When I introduce myself to new people, I always share different parts of my identity depending upon the situation. I am a mom of two wonderful kids. I am a chemistry professor. I am originally from Michigan but love living in the Northeast. I am a coffee addict and occasional tea drinker. I research to develop new treatments for bacterial infections. And on and on.
The thing is, there is another part of my identity that I rarely share. I am a cancer survivor (at least for the moment).
Of all the other parts of my identity, the traits I talk about are either a choice or a gift from birth. Getting diagnosed with cancer was a complete shock, and it was also not news that I ever would have wanted or have chosen.
During my 2016 annual checkup with my OB/Gyn, my doctor felt my throat and said that she noticed something. She told me not to worry, “It was probably nothing,” because 95% of thyroid nodules are non-cancerous. She ordered bloodwork, “Just in case.” The bloodwork came back abnormal, so she ordered an ultrasound. The ultrasound also came back abnormal.
It took calling four different medical practices and waiting three weeks until I could get an appointment with an endocrinologist who could order a biopsy and genetic sequencing to learn definitively if I had cancer (which entailed waiting yet again).
My doctor called me after hours to share the news. My diagnosis was Stage II Thyroid Cancer, with a mutation in my B-Raf protein (V600E) with suspected metatheses to nearby lymph nodes.
The odds hadn’t been with me. I had cancer.
When I told my dad, a doctor, and he said I was lucky. “That is the best kind of cancer you can have as a woman.” I was like, uh, sorry, no types of cancer are “lucky” to have or can be called “best.” I was angry and crying at the same time. He bore the brunt of my frustration, and then he calmly pointed out to me that thyroid cancer has the highest 5-year survival rate of everything but testicular cancer.
Survival rates are never something you want to think about. But I knew he was right since I had already lost two friends to metastatic breast cancer. I could rationally appreciate that I was lucky to “only have thyroid cancer.” Nonetheless, I was still angry and scared. I had already defied the odds of having cancer. I didn’t have faith that I might not defy those survival odds.
My brain got stuck on repeat. My babies were still so little, 6 and 3 years old. I needed 40+ more years so that I could experience all of the benchmarks of their lives. I needed to have a higher survival rate to ensure I could help celebrate their successes and joys. I had to be there to reassure them when their hearts broke or they experienced failure.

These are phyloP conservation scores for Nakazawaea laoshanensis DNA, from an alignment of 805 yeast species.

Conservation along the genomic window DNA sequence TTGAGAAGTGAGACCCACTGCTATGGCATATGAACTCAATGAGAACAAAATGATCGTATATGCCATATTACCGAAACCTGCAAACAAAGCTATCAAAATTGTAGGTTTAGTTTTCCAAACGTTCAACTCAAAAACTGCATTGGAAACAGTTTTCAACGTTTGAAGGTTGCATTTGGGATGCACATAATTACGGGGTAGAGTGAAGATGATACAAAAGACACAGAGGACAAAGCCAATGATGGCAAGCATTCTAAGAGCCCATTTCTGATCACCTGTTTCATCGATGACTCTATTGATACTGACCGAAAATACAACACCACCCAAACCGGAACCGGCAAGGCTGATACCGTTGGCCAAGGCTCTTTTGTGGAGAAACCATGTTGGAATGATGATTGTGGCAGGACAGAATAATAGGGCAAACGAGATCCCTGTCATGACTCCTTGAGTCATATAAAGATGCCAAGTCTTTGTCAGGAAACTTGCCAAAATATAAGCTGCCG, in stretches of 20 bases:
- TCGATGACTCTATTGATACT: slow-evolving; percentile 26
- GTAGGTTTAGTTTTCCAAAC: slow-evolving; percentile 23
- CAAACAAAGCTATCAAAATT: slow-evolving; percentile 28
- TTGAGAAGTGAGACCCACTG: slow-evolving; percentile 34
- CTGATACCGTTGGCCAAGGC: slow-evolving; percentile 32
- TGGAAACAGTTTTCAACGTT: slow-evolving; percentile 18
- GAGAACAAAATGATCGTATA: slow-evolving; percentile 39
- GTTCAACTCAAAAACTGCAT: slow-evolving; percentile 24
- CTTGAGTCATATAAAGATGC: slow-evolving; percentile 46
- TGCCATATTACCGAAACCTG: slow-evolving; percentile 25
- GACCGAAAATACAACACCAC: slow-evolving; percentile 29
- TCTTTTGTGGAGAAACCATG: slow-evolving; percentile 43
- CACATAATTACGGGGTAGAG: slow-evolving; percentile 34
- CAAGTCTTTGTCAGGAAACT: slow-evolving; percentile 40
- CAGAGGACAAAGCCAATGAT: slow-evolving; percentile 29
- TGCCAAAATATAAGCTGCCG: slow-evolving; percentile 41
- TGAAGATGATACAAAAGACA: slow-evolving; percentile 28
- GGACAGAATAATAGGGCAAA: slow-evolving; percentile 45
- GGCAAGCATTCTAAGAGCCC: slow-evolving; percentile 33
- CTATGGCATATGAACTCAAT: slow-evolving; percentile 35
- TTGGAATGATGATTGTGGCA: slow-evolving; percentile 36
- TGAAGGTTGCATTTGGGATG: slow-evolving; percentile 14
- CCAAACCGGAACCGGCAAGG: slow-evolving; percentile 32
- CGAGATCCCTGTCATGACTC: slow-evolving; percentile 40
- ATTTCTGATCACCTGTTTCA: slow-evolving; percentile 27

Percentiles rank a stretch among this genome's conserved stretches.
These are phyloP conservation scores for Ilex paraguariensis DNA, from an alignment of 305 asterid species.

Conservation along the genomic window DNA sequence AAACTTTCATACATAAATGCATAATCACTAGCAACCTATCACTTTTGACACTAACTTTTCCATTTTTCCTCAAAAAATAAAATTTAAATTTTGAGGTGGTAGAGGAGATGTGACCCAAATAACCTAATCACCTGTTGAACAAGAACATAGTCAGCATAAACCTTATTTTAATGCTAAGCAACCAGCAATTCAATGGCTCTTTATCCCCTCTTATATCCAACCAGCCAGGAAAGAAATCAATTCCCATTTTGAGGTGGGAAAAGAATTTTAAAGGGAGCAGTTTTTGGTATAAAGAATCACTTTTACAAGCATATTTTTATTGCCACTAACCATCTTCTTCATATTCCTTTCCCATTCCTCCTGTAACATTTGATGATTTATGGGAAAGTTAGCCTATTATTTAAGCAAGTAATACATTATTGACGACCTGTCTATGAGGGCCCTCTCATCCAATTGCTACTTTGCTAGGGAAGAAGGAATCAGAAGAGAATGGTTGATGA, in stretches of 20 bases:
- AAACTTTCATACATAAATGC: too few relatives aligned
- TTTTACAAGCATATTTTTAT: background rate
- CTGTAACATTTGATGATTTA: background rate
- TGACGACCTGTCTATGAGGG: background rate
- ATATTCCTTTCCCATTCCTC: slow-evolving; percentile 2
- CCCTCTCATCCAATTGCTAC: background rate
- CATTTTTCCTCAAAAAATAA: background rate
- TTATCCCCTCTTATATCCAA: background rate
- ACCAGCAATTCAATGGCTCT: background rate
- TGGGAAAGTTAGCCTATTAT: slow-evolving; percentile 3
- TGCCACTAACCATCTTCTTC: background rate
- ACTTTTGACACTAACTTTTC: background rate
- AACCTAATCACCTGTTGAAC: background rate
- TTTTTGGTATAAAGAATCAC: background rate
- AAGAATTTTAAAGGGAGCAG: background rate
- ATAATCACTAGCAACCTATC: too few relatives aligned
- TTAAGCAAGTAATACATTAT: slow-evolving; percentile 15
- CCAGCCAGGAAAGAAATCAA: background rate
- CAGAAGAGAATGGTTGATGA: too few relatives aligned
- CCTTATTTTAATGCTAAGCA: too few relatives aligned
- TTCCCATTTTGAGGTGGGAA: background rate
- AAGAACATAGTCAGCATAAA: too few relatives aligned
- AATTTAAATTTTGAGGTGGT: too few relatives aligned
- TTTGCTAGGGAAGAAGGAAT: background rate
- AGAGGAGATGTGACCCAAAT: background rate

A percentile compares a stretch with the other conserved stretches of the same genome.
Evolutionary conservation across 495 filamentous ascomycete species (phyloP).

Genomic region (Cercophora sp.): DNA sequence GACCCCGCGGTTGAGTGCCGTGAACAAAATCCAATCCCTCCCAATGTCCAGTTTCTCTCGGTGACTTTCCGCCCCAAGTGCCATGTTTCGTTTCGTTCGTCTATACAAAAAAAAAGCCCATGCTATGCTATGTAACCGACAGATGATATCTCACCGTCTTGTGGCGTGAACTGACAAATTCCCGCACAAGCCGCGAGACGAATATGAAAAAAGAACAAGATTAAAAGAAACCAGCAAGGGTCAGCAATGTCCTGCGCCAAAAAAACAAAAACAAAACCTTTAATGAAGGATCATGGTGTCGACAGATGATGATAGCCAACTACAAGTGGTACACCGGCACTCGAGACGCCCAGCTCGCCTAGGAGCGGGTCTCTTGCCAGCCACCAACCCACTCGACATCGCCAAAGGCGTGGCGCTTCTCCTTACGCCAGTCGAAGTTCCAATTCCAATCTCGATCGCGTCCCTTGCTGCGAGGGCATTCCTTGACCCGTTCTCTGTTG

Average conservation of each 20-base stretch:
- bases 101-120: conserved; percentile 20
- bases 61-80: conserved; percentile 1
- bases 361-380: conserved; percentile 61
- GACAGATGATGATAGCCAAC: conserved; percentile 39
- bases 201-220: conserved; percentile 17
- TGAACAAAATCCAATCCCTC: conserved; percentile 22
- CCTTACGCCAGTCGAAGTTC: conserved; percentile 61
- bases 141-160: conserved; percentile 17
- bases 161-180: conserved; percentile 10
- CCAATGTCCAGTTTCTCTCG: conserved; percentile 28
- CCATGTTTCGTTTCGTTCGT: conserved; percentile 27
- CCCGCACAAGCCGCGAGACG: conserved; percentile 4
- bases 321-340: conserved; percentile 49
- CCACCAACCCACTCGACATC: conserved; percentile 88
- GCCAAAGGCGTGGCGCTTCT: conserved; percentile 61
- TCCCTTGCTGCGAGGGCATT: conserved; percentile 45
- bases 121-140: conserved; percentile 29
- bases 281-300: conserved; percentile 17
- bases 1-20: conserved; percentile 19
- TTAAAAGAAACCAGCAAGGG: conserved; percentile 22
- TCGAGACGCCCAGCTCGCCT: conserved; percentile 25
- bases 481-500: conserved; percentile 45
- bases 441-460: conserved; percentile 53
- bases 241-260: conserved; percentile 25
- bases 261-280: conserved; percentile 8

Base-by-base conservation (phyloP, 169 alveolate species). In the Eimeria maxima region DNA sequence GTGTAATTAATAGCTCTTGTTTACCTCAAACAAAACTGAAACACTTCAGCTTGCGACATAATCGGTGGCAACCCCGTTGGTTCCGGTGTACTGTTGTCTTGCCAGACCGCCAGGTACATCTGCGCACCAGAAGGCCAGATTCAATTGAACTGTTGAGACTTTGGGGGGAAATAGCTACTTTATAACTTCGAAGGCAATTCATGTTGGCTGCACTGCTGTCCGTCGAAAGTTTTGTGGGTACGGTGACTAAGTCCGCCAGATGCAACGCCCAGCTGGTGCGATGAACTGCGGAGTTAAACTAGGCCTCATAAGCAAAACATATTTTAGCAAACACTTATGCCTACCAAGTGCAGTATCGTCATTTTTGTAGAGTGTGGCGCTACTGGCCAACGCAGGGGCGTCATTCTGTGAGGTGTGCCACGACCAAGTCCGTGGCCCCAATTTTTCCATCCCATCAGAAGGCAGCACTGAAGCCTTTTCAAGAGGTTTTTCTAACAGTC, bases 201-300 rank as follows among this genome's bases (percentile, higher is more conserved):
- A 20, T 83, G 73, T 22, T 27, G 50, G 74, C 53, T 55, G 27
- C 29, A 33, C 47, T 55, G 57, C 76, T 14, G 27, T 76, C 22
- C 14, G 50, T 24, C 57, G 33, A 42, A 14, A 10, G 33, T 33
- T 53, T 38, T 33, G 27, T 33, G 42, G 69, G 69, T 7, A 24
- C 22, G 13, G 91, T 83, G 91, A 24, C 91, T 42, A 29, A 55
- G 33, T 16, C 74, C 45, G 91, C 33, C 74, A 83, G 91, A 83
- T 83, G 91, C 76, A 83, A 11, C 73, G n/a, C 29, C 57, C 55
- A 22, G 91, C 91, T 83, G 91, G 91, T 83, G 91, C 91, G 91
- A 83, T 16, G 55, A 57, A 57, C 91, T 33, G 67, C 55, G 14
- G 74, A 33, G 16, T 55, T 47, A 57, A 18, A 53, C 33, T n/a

I wanted to collapse from stress and exhaustion, but at the same time, I couldn’t sleep because of anxiety. I was terrified of what was to come.
Thankfully, my scientific tendencies kicked in. As Matt Damon said in The Martian, I was “Gonna have to science the $#!+ out of this.”
I started reading up on the latest research developments and clinical trials. I figured out who in my personal and professional network worked as a patient advocate and asked them what I should make sure to do. I logged on to the National Comprehensive Cancer Network and read their guidelines for cancer patients. I read all of the thyroid surgeons’ reviews in the state and at other hospitals near and far like Memorial Sloan Kettering, Dana-Farber, Mayo Clinic, Cleveland Clinic, etc.
I scheduled an appointment with a Yale Smilow Cancer Hospital physician, and while I was counting down the days, I wrote out two pages of questions I wanted to ask. What are the risks of this side effect? What are the chances of this or that complication? What could she do to help make sure that I had those 40+ years to spend with my children and watch them grow?
She answered all of my questions, made me feel seen and heard. Her nurse got me on the schedule for surgery ASAP. After surgery, I scheduled a second opinion from someone at Memorial Sloan Kettering, who looked at all of my data and asked for all surgical samples. She concurred with the diagnosis and the follow-up plan. Six weeks of recovery later, I got radiation.
And for basically six months, I was an emotional wreck. Over time my anxiety about recurrence and my own personal survival rate started to become less and less. I was checked every three months the first year. And since then, I have had bloodwork and checkups every six months. I have felt anxiety with each checkup, but the amount and the length of time that it starts before my appointment is a little less each time.
Overall, I have been lucky. And except for once, when my medication was out of whack, I have been told that I am in remission each time.
As I approach the 5-year anniversary of my diagnosis, I realized that I could finally share this part of my identity without getting upset and without triggering a lot of concerned thoughts. It is now starting to feel like a trait that belongs to me.
So while I have rarely included it in my introduction of myself to others, I have shown that I am a Survivor. I am lucky, and unless things change, being a cancer survivor will more and more become a part of my identity that I might share when I describe myself.